Another example, my son’s doctor told me his office dedicates one person to handle TRICARE insurance claims because of the bureaucratic mess involved, while another employee handles all other insurance claims. Many doctors’ offices and hospitals don’t even take Medicare/Medicaid because government reimbursable rates are so low (certainly some costs associated with doctors not seeing those patients aren’t there?). These disincentives will only increase and will eventually back-fire leading to fewer smarty-pants wanting to be doctors, as it did in the UK. There, half of doctors are imported, many from third world countries where training isn’t first-rate, unless you include voodoo which is always a safe bet.

Don’t forget Americans get to enjoy many of the latest drugs before the rest of the world because the newest drugs are usually the most expensive (those evil money-hungry pharmaceutical companies have to recooperate their R&D costs, not to mention invest in new drugs). Single-payer systems won’t, and can’t, afford the best drugs for everyone. The price on the next-best drug may be zero, but is the cost?

Christians (and otherwise) all want their neighbors to have the best healthcare for the lowest cost. But past and contemporary history and basic economics show us following the way of the NHS and Medicare/Medicaid isn’t the way to achieve that goal. There still are ways to bring costs and prices down, such as returning insurance to it’s original intent (managing risk). But unfortunately, exploring these ideas would require politicians and the public at large to gain little discipline and understanding, rather than just concentrating on airing out their well-intentioned but poorly-informed opinions.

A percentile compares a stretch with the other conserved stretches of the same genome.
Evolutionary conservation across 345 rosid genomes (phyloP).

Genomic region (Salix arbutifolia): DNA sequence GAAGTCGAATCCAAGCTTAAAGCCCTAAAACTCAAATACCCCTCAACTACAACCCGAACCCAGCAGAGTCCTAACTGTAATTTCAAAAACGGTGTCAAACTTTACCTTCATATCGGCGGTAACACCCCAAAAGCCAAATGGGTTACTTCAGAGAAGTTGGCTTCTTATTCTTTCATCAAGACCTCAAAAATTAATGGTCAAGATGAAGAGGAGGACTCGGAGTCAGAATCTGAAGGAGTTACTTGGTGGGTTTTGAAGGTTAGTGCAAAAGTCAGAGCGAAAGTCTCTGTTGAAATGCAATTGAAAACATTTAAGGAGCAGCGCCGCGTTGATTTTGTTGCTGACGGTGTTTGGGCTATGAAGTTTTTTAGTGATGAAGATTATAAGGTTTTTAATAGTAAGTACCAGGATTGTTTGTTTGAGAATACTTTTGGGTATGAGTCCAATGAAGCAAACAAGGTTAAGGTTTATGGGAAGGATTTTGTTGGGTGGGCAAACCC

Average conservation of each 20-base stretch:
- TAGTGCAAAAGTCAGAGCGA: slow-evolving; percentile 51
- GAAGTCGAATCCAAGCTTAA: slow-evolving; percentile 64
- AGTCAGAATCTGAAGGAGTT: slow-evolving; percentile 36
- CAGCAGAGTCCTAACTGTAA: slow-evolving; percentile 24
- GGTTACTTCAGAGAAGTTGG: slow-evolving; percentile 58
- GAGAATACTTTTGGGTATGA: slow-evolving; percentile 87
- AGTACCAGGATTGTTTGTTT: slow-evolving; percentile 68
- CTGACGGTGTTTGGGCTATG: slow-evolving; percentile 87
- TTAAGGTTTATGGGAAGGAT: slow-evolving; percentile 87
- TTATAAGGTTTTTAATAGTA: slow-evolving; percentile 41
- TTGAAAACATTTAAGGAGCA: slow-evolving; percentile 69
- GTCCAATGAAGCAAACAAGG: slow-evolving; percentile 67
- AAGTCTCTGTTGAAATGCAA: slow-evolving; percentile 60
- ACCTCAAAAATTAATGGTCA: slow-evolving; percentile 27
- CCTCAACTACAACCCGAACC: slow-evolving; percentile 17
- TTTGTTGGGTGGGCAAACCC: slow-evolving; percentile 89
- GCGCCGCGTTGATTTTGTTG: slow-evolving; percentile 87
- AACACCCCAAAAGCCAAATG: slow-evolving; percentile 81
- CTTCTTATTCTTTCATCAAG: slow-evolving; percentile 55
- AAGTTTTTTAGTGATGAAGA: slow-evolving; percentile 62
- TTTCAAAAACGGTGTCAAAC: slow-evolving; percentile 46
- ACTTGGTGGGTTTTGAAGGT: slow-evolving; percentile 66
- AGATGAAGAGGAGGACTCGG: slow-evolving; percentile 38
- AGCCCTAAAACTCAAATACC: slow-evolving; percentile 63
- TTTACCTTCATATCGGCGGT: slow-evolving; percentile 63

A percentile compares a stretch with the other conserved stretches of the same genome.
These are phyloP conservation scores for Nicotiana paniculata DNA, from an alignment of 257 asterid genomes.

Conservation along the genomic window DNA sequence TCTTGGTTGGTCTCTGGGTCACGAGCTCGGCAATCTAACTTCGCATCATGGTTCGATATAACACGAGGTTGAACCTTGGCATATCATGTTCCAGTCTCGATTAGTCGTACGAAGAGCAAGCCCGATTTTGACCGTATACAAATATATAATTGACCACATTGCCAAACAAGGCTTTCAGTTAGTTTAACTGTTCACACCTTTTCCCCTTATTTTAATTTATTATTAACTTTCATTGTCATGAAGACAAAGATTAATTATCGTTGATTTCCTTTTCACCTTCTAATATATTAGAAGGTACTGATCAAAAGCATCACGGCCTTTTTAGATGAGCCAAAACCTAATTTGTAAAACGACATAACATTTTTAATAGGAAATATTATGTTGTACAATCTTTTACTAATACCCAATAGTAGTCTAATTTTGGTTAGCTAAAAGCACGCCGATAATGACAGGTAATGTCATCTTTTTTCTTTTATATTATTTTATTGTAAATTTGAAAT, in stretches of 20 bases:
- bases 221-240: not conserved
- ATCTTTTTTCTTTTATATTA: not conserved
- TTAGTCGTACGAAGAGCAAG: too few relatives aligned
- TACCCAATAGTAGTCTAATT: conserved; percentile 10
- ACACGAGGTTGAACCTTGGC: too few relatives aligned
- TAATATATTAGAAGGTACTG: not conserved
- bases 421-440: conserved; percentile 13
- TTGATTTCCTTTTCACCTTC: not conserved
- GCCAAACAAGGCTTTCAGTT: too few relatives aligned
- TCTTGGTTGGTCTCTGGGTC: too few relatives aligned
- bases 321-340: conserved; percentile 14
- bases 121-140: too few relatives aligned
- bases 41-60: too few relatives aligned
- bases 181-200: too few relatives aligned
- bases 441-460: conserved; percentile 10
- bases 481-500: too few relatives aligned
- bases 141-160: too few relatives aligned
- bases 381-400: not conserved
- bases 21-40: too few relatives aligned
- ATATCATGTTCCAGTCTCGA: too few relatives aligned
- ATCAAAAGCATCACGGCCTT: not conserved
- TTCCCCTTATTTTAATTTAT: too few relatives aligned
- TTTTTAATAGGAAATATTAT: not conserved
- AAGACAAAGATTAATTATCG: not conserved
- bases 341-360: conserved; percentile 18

PS – Please feel free to air out your opinions of me airing out my opinions below.

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A Straight Answer on Gay Marriage

Posted on May 20, 2012. Filed under: Culture, Government | Tags: , , , , , , , |

Whenever I don’t know what to write about next, I look at the cover of Newsweek. This time, the magazine is depicting President Obama with a rainbow halo and the words, “The First Gay President,” fueling yet another debate over gay marriage.

Yes,  I’m one of the politically incorrect Christians that thinks being gay is a sin. It’s not because I’m a bigot or because I’m mad the gay community has hijacked and monopolized the rainbow, rather it’s because Scripture tells me it is. There’s the Old Testament verses like Lev 18:22 or Paul’s writings that lay it all out (1 Cor 6:9, Romans 1:26-27), but many in the Church disregard these because ‘Jesus didn’t say it.’ Yet, Christ did define marriage as a man and a woman thereby negating homosexuality, polygamy, or anything else  (Matt 19:4-9, Mark 10:3-12). To me, there’s no question that Christians should be opposed to gay marriage within the Church. The question I struggle with is: should Christians deny those outside the Church?

When Paul wrote to the nascent church in Corinth, it was common for the Greeks to have homosexual partners, which Paul opposed. Yet, when he called for the Greek disciples to abstain from sexual immorality, he also told them it was not his place to judge those outside the Church: